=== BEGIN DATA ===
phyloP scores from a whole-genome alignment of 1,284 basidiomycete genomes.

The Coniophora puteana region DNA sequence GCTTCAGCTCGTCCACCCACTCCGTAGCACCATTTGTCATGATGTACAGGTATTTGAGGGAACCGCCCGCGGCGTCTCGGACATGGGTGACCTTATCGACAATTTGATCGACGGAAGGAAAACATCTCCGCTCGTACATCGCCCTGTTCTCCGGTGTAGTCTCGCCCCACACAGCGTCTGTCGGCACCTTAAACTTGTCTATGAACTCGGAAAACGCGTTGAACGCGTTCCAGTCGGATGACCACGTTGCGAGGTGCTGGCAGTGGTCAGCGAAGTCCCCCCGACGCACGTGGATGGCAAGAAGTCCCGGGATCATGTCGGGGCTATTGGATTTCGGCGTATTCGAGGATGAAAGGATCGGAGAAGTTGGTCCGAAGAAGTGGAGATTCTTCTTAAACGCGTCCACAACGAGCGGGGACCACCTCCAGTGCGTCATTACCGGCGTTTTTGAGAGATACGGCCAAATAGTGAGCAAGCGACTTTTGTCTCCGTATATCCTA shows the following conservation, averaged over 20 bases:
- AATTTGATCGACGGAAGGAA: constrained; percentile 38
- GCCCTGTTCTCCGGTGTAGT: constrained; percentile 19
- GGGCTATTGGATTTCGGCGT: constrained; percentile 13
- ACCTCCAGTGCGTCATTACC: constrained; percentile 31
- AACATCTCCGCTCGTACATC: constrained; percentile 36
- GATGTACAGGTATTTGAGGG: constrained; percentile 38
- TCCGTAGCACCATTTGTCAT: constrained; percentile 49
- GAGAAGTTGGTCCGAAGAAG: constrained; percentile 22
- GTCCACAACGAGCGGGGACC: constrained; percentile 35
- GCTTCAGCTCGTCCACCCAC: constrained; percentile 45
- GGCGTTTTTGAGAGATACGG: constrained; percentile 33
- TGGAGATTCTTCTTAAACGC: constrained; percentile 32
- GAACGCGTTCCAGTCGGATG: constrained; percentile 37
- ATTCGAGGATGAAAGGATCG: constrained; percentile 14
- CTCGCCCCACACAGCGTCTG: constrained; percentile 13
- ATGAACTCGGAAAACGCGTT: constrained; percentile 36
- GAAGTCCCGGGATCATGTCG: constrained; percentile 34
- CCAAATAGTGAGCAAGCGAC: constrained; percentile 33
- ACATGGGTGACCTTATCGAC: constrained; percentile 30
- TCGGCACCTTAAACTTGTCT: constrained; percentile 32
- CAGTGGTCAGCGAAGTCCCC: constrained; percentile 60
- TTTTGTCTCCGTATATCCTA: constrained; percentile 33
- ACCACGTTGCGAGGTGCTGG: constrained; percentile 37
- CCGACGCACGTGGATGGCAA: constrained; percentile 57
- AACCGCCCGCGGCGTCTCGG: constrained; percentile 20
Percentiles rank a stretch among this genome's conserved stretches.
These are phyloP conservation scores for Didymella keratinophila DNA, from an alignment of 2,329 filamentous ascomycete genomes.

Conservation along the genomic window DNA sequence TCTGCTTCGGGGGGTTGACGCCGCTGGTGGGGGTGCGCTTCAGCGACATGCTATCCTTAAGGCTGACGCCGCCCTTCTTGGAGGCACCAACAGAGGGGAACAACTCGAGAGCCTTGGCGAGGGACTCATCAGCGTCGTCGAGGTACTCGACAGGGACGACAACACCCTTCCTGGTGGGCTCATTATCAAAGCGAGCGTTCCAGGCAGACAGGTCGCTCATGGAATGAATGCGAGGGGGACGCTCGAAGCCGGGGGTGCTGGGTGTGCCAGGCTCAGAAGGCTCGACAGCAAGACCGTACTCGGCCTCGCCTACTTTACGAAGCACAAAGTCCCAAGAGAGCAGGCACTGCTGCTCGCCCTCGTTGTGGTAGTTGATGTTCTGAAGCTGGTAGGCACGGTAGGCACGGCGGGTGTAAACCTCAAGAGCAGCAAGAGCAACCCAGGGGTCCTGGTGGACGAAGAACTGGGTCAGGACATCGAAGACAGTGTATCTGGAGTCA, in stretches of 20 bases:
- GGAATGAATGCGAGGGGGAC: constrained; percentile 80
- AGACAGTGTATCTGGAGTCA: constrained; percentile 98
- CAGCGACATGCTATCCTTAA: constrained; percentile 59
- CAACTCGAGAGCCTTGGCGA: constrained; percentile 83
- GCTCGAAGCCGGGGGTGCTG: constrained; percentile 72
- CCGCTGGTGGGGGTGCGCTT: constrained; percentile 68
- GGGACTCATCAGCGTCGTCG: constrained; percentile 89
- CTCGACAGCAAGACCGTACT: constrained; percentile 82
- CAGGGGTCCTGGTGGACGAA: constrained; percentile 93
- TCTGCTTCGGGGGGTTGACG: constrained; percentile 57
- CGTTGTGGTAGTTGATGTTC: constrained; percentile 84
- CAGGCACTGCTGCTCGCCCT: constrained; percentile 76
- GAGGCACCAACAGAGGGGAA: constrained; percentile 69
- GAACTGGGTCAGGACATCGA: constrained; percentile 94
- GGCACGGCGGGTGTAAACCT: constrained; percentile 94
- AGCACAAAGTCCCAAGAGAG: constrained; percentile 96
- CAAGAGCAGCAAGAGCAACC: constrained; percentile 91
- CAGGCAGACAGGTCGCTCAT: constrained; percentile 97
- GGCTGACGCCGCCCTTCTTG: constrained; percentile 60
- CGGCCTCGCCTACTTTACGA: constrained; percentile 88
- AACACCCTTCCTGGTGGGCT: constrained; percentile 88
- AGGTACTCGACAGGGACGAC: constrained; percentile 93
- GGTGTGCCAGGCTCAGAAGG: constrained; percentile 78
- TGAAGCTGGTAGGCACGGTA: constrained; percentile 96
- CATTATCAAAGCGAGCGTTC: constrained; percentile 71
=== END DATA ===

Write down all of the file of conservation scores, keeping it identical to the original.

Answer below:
phyloP scores from a whole-genome alignment of 1,284 basidiomycete genomes.

The Coniophora puteana region DNA sequence GCTTCAGCTCGTCCACCCACTCCGTAGCACCATTTGTCATGATGTACAGGTATTTGAGGGAACCGCCCGCGGCGTCTCGGACATGGGTGACCTTATCGACAATTTGATCGACGGAAGGAAAACATCTCCGCTCGTACATCGCCCTGTTCTCCGGTGTAGTCTCGCCCCACACAGCGTCTGTCGGCACCTTAAACTTGTCTATGAACTCGGAAAACGCGTTGAACGCGTTCCAGTCGGATGACCACGTTGCGAGGTGCTGGCAGTGGTCAGCGAAGTCCCCCCGACGCACGTGGATGGCAAGAAGTCCCGGGATCATGTCGGGGCTATTGGATTTCGGCGTATTCGAGGATGAAAGGATCGGAGAAGTTGGTCCGAAGAAGTGGAGATTCTTCTTAAACGCGTCCACAACGAGCGGGGACCACCTCCAGTGCGTCATTACCGGCGTTTTTGAGAGATACGGCCAAATAGTGAGCAAGCGACTTTTGTCTCCGTATATCCTA shows the following conservation, averaged over 20 bases:
- AATTTGATCGACGGAAGGAA: constrained; percentile 38
- GCCCTGTTCTCCGGTGTAGT: constrained; percentile 19
- GGGCTATTGGATTTCGGCGT: constrained; percentile 13
- ACCTCCAGTGCGTCATTACC: constrained; percentile 31
- AACATCTCCGCTCGTACATC: constrained; percentile 36
- GATGTACAGGTATTTGAGGG: constrained; percentile 38
- TCCGTAGCACCATTTGTCAT: constrained; percentile 49
- GAGAAGTTGGTCCGAAGAAG: constrained; percentile 22
- GTCCACAACGAGCGGGGACC: constrained; percentile 35
- GCTTCAGCTCGTCCACCCAC: constrained; percentile 45
- GGCGTTTTTGAGAGATACGG: constrained; percentile 33
- TGGAGATTCTTCTTAAACGC: constrained; percentile 32
- GAACGCGTTCCAGTCGGATG: constrained; percentile 37
- ATTCGAGGATGAAAGGATCG: constrained; percentile 14
- CTCGCCCCACACAGCGTCTG: constrained; percentile 13
- ATGAACTCGGAAAACGCGTT: constrained; percentile 36
- GAAGTCCCGGGATCATGTCG: constrained; percentile 34
- CCAAATAGTGAGCAAGCGAC: constrained; percentile 33
- ACATGGGTGACCTTATCGAC: constrained; percentile 30
- TCGGCACCTTAAACTTGTCT: constrained; percentile 32
- CAGTGGTCAGCGAAGTCCCC: constrained; percentile 60
- TTTTGTCTCCGTATATCCTA: constrained; percentile 33
- ACCACGTTGCGAGGTGCTGG: constrained; percentile 37
- CCGACGCACGTGGATGGCAA: constrained; percentile 57
- AACCGCCCGCGGCGTCTCGG: constrained; percentile 20
Percentiles rank a stretch among this genome's conserved stretches.
These are phyloP conservation scores for Didymella keratinophila DNA, from an alignment of 2,329 filamentous ascomycete genomes.

Conservation along the genomic window DNA sequence TCTGCTTCGGGGGGTTGACGCCGCTGGTGGGGGTGCGCTTCAGCGACATGCTATCCTTAAGGCTGACGCCGCCCTTCTTGGAGGCACCAACAGAGGGGAACAACTCGAGAGCCTTGGCGAGGGACTCATCAGCGTCGTCGAGGTACTCGACAGGGACGACAACACCCTTCCTGGTGGGCTCATTATCAAAGCGAGCGTTCCAGGCAGACAGGTCGCTCATGGAATGAATGCGAGGGGGACGCTCGAAGCCGGGGGTGCTGGGTGTGCCAGGCTCAGAAGGCTCGACAGCAAGACCGTACTCGGCCTCGCCTACTTTACGAAGCACAAAGTCCCAAGAGAGCAGGCACTGCTGCTCGCCCTCGTTGTGGTAGTTGATGTTCTGAAGCTGGTAGGCACGGTAGGCACGGCGGGTGTAAACCTCAAGAGCAGCAAGAGCAACCCAGGGGTCCTGGTGGACGAAGAACTGGGTCAGGACATCGAAGACAGTGTATCTGGAGTCA, in stretches of 20 bases:
- GGAATGAATGCGAGGGGGAC: constrained; percentile 80
- AGACAGTGTATCTGGAGTCA: constrained; percentile 98
- CAGCGACATGCTATCCTTAA: constrained; percentile 59
- CAACTCGAGAGCCTTGGCGA: constrained; percentile 83
- GCTCGAAGCCGGGGGTGCTG: constrained; percentile 72
- CCGCTGGTGGGGGTGCGCTT: constrained; percentile 68
- GGGACTCATCAGCGTCGTCG: constrained; percentile 89
- CTCGACAGCAAGACCGTACT: constrained; percentile 82
- CAGGGGTCCTGGTGGACGAA: constrained; percentile 93
- TCTGCTTCGGGGGGTTGACG: constrained; percentile 57
- CGTTGTGGTAGTTGATGTTC: constrained; percentile 84
- CAGGCACTGCTGCTCGCCCT: constrained; percentile 76
- GAGGCACCAACAGAGGGGAA: constrained; percentile 69
- GAACTGGGTCAGGACATCGA: constrained; percentile 94
- GGCACGGCGGGTGTAAACCT: constrained; percentile 94
- AGCACAAAGTCCCAAGAGAG: constrained; percentile 96
- CAAGAGCAGCAAGAGCAACC: constrained; percentile 91
- CAGGCAGACAGGTCGCTCAT: constrained; percentile 97
- GGCTGACGCCGCCCTTCTTG: constrained; percentile 60
- CGGCCTCGCCTACTTTACGA: constrained; percentile 88
- AACACCCTTCCTGGTGGGCT: constrained; percentile 88
- AGGTACTCGACAGGGACGAC: constrained; percentile 93
- GGTGTGCCAGGCTCAGAAGG: constrained; percentile 78
- TGAAGCTGGTAGGCACGGTA: constrained; percentile 96
- CATTATCAAAGCGAGCGTTC: constrained; percentile 71